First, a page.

Everything's going right for the San Diego Padres these days, and never was that more evident than Monday night.
Ruben Rivera, who entered the game after Reggie Sanders was ejected in the eighth inning, hit a two-out, three-run homer in the 10th to lift the San Diego Padres to a 4-1 victory over the Anaheim Angels.
"It worked out all right, didn't it? Ruben came through," Padres manager Bruce Bochy said after his team won for the seventh time in nine games and the 22nd time in 28. "That was as clutch as it gets."
Sanders, called out on strikes three times by plate umpire Greg Kosc, was ejected after the final time, with one out and a runner at second in the eighth.
"It's not a bad replacement," Bochy said with a big smile. "Ruben's been playing very well lately, we think a lot of Ruben."
Sanders said he wouldn't comment on Kosc's calls, but was all smiles himself afterward.
"It seems like with this team whenever anybody fills in, he gets a hit," Sanders said. "It worked out, we got a win. That's what's important."
Phil Nevin began the winning rally with a leadoff double in the 10th. Ed Giovanola ran for Nevin and, after Quilvio Veras drew a one-out walk, Eric Owens grounded out to put runners at second and third, setting the stage for Rivera.
"I tried to make contact, I hit it good," Rivera said. "He threw me a fastball inside."
Rivera admitted he thought Kosc might call him out on a 2-2 pitch from Hasegawa that was deemed outside.
"I don't think it was a strike, but (Kosc) had called a lot of pitches like that strikes," Rivera said.
Dan Miceli (4-2), who pitched two scoreless innings, earned the victory. Trevor Hoffman, the third San Diego pitcher, pitched a perfect 10th with two strikeouts for his 24th save in 27 chances.
The game marked the return of San Diego's Tony Gwynn, who played for the first time sincJune 19 and went hitless in four at-bats with a walk.
Gwynn, who had missed 41 of the Padres' previous 48 games because of an injured left calf, wore special shoes without spikes to relieve pressure on his legs.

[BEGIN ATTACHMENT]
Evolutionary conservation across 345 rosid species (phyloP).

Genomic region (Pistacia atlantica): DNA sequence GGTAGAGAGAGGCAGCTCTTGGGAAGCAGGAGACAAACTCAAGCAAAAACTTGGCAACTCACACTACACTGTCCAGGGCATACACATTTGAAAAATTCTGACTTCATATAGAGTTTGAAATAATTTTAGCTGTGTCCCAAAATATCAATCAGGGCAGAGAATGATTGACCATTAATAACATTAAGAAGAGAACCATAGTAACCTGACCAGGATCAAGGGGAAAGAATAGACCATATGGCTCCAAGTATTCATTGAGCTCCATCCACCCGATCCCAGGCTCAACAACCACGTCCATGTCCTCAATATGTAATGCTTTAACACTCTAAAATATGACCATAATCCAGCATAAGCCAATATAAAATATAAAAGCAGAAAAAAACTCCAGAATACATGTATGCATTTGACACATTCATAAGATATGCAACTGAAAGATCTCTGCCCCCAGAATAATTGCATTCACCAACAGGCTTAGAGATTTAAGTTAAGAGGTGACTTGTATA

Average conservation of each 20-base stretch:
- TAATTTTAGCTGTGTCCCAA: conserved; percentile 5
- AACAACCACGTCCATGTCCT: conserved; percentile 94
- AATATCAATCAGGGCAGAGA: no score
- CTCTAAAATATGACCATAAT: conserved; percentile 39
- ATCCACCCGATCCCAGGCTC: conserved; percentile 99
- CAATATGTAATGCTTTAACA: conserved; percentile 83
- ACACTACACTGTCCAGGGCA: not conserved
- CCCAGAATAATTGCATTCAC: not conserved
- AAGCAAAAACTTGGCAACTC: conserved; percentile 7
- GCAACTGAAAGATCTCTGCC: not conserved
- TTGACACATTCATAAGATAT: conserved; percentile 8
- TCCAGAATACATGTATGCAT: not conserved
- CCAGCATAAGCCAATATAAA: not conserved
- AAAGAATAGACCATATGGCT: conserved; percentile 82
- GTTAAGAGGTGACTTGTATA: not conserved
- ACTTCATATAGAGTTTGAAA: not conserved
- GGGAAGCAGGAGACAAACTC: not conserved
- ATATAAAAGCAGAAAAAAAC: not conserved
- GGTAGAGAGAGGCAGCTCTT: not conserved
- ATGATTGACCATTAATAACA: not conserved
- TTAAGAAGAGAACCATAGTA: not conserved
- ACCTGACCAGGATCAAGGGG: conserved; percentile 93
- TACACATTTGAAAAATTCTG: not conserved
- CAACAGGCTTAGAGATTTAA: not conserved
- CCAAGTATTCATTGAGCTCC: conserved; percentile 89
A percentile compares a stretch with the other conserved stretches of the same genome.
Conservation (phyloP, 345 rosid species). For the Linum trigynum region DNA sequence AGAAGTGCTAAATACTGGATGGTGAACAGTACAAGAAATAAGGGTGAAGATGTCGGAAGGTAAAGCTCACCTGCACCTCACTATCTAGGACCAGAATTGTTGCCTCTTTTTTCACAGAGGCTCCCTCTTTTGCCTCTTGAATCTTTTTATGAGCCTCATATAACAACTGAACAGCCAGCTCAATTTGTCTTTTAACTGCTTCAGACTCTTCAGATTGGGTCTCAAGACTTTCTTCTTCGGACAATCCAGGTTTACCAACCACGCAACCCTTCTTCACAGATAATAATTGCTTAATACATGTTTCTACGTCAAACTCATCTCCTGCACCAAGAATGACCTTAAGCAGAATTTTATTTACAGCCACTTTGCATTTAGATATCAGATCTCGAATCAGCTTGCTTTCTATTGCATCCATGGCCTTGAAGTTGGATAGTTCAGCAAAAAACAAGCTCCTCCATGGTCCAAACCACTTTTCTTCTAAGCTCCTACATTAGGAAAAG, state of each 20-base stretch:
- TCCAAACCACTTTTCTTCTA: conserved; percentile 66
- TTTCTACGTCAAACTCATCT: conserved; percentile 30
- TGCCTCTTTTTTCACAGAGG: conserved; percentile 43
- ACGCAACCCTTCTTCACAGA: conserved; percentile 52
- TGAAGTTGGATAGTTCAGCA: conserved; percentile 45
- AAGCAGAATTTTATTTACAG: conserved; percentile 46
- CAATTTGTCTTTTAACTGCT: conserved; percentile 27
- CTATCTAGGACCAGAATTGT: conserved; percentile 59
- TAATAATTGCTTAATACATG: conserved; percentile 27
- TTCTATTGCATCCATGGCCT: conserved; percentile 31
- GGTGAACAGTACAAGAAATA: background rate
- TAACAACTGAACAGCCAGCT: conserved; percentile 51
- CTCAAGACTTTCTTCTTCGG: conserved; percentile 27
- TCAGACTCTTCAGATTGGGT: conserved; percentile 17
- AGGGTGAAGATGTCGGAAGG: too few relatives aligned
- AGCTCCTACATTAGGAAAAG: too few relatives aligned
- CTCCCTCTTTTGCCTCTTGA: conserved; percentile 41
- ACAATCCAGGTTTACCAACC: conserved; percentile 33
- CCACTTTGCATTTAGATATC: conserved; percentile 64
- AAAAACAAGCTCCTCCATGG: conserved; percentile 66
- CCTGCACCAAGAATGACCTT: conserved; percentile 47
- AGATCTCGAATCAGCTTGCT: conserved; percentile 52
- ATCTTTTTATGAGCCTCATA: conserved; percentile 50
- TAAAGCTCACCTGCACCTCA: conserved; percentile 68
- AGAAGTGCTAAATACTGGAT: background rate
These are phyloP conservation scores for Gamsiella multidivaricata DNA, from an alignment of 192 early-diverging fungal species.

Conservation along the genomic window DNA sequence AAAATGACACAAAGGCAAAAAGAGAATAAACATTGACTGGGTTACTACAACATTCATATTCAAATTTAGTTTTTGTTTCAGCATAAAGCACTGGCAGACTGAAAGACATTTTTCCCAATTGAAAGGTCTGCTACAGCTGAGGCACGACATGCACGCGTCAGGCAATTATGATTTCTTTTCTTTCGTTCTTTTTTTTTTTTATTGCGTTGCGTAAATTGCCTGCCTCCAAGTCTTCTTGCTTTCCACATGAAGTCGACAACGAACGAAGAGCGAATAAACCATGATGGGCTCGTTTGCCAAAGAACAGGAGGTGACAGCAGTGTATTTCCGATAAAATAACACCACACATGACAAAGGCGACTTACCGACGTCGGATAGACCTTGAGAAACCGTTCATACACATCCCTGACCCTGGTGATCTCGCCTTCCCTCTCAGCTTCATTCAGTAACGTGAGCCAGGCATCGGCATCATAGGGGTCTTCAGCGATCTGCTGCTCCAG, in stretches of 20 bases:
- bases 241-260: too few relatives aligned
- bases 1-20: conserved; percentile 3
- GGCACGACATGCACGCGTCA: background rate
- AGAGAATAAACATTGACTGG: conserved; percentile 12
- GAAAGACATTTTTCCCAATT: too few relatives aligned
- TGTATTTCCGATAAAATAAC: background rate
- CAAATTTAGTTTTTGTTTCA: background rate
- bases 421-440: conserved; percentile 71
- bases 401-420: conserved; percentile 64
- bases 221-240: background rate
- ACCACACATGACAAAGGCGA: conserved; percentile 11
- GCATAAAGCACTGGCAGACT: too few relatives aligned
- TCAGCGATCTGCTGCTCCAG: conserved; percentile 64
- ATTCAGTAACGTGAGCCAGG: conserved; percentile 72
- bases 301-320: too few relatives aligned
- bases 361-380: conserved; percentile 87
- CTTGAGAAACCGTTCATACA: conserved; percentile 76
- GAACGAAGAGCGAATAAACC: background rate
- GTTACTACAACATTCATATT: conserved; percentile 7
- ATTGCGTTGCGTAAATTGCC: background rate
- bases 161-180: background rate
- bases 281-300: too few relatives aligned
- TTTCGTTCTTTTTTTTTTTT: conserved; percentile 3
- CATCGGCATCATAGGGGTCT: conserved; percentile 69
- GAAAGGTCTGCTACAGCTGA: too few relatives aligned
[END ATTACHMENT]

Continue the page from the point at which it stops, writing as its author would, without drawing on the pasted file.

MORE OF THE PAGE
The eight-time NL batting champion served as San Diego's designated hitter in the interleague game, and remained 18 hits shy of 3,000 in his career.
"Good, no problems," Gwynn said when asked how it went. "The timing was real bad, it got better as the game went on. It was just good to be back out there."
"I didn't have any problems, I just hope it's OK tomorrow, and we'll try it again."
Gwynn said his biggest problem was nervousness.
"My first at-bat was like the first game I ever played in," he said. "I couldn't calm myself down. I'm glad we won, I wouldn't have wanted to slow our momentum."
The loss was the fourth straight for the Angels.
"My thoughts, they aren't good," Angels manager Terry Collins said. "It was a well-pitched game by Kenny Hill."
Hill, sidelined since June 30 with inflammation in his right elbow, blanked the Padres on three hits over six innings while walking two and striking out seven.
"Anybody can beat you in this game," Collins said, referring to Rivera, who had only two hits in his 12 at-bats since the All-Star break. "He's got a bat in his hand, you'd better fear him."
"I don't care who it is, and I don't care who the pitcher is. You've got to make the pitches, you've got to go up and get people out."
The Angels took a 1-0 lead off Matt Clement in the fourth when Randy Velarde hit a leadoff double, took third on Mo Vaughn's fly to right, and scored on a two-out, ground-rule double by Garret Anderson.
The Padres tied it off Mark Petkovsek in the eighth when Damian Jackson hit his second double of the game, took third on a sacrifice by Veras, and scored on an RBI single by Eric Owens.
Gwynn batted cleanup for the first time in his career, which began with the Padres in 1982.
Clement allowed seven hits and one run in seven innings while walking two and striking out five.
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